By JEANNIE WILEY WOLF
It took 20 words in the sudden death round to declare a top team in Read for Life’s corporate spelling bee, held Tuesday at First Presbyterian Church.
In the end, the team from The Courier pulled away from last year’s champion, the Marathon Petroleum Corp. team, to walk away with the 2014 trophy.
The Courier/Findlay Publishing Co. previously won bees in 1992, 2008 and 2012.
In all, 14 community teams participated in the 25th annual corporate spelling bee which followed the Scripps Howard National Spelling Bee format. The event is presented by LaRiche Toyota Subaru.
Members of The Courier team included staff writers Sara Arthurs, Jim Maurer and Eric Schaadt, who correctly spelled the word rappelled in sudden death competition to become the champion spellers, besting members of the Marathon team which included Brian Buckley, Dave Burget, Paula McRill, Dave Reynolds, Emily Rockwell and Macy St. Clair.
Most teams were comprised of three members, except Marathon’s, which took advantage of an option to add additional spellers, up to six on a team, for $100 each.
According to the rules of the competition, team members could decide how a word is spelled and then write it down for the judges to see. Points were awarded for each correct answer, and the team with the most points at the end of the bee was named the winner.
New this year were team passes. Reminiscent of the television quiz show, “Who Wants to Be a Millionaire,” teams could spend $25 each for three lifelines to aid them: Phone-a-Friend, which allowed the contestant to make a 30-second call to a friend for help; the chance to buy a vowel; and an alternate word.
Teams were only allowed to use each pass once during regular competition. One team used the Phone-a-Friend pass on schism, while four teams asked for an alternate word when asked to spell accoutrement, getting the word anonymity instead.
Other regular round words included imbibe, incentive, cinematic, agitation, correlation, corduroy, photogenic, malaise, sedentary and queue.
At the end of the first 12 rounds, Ball Corp., which sponsored a team comprised of Read for Life tutors Heather Crozier, Kurt Crozier and Marianne Springer, and the Findlay-Hancock County Public Library team of Nancy Bowman, Justin Crawfis and Rachel Mummert, joined The Courier and Marathon teams in the hunt for the top prize.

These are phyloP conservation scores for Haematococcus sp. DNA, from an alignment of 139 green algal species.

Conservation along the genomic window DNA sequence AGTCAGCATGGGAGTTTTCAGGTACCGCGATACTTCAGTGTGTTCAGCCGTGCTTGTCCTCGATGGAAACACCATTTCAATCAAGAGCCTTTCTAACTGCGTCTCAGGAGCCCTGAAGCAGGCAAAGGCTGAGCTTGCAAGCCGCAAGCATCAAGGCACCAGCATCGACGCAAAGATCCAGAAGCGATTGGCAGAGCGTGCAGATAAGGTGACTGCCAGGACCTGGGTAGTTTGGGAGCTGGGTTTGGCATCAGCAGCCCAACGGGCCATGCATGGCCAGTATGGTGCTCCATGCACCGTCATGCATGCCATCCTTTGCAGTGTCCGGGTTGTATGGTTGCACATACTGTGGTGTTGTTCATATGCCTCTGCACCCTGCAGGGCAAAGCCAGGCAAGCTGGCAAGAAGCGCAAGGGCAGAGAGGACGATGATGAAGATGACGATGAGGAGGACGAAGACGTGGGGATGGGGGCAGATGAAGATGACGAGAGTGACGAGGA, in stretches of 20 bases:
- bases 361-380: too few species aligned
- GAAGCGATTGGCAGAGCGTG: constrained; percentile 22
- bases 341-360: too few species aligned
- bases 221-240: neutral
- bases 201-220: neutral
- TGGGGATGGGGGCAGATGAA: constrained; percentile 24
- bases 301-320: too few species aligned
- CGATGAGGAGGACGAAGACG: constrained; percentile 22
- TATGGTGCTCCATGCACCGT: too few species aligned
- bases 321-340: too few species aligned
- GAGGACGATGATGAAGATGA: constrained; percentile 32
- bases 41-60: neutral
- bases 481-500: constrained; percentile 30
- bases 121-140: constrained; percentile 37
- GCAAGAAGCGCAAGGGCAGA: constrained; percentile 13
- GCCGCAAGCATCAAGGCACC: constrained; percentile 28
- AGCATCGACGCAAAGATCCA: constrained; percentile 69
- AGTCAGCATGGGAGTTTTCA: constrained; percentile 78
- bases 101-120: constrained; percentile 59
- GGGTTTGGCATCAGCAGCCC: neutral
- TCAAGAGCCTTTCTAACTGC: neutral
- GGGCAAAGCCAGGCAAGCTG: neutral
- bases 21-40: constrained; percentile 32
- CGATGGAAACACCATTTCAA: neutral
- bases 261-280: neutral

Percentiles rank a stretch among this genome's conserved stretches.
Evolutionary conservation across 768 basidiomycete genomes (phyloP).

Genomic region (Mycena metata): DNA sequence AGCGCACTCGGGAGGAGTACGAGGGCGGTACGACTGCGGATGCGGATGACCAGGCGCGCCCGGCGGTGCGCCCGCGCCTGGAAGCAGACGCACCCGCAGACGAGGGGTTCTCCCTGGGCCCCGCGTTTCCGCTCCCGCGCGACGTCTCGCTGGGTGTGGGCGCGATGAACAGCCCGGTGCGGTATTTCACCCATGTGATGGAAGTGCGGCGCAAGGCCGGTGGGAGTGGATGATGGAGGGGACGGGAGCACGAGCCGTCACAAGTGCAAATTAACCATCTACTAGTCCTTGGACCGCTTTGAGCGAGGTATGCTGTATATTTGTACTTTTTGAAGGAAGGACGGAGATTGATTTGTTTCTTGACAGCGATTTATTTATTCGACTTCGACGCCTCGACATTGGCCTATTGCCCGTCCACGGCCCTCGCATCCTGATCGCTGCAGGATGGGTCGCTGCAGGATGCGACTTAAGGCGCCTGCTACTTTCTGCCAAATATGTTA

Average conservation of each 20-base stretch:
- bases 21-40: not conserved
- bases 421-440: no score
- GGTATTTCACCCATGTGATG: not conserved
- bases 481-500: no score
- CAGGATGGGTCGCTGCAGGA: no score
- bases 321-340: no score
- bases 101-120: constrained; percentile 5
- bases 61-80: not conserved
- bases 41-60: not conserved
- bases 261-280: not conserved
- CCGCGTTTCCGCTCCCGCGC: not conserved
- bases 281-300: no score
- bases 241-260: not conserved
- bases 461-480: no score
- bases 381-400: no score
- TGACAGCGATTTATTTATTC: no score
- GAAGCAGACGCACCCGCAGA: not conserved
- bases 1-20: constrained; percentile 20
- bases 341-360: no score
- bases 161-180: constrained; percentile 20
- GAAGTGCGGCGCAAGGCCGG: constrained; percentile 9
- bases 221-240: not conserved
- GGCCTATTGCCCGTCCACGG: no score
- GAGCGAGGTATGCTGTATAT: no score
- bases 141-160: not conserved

In the sudden death round, all four teams correctly spelled the first word, acrimonious, then the library team missed the second word, sardonically. The Courier, Marathon and Ball Corp. continued spelling imperturbable, annihilation, importunate, circadian, occipital, comedienne, imperious and mammalian.
One word, oleaginous, was missed by everyone, so all three teams continued on.
On the 12th word, Ball Corp. missed aphasia.
The Courier and Marathon teams continued to spell accustomed, dodecahedron, porosity, therapeutic, quorum, maunder and anticipatory, until Marathon tripped up on rappelled, giving the win to The Courier.
Other teams in this year’s contest included two teams from Findlay High School, which were sponsored by LaRiche Toyota Subaru; Altrusa International of Findlay; Brown Mackie College; Cooper Tire & Rubber Co.; First National Bank; the Friends of the Library; Kuss Filtration; Hancock County politicians Cliff Hite, Lydia Mihalik and Robert Sprague, representing McNaughton-McKay Electric Co.; and the Findlay High School Junior Statesmen of America, sponsored by Putnam Family Dental.
The spelling bee is the primary fundraiser for Read for Life (Literacy is for Everyone), an adult literacy program which provides reading instruction through trained volunteers. The organization was established in 1987 and was initially funded by the Findlay Service League. The first spelling bee was held two years later.
Pronouncer for this year’s event was Chris Oaks, host of “Good Mornings” on WFIN-AM.
Send an E-mail to Jeannie Wolf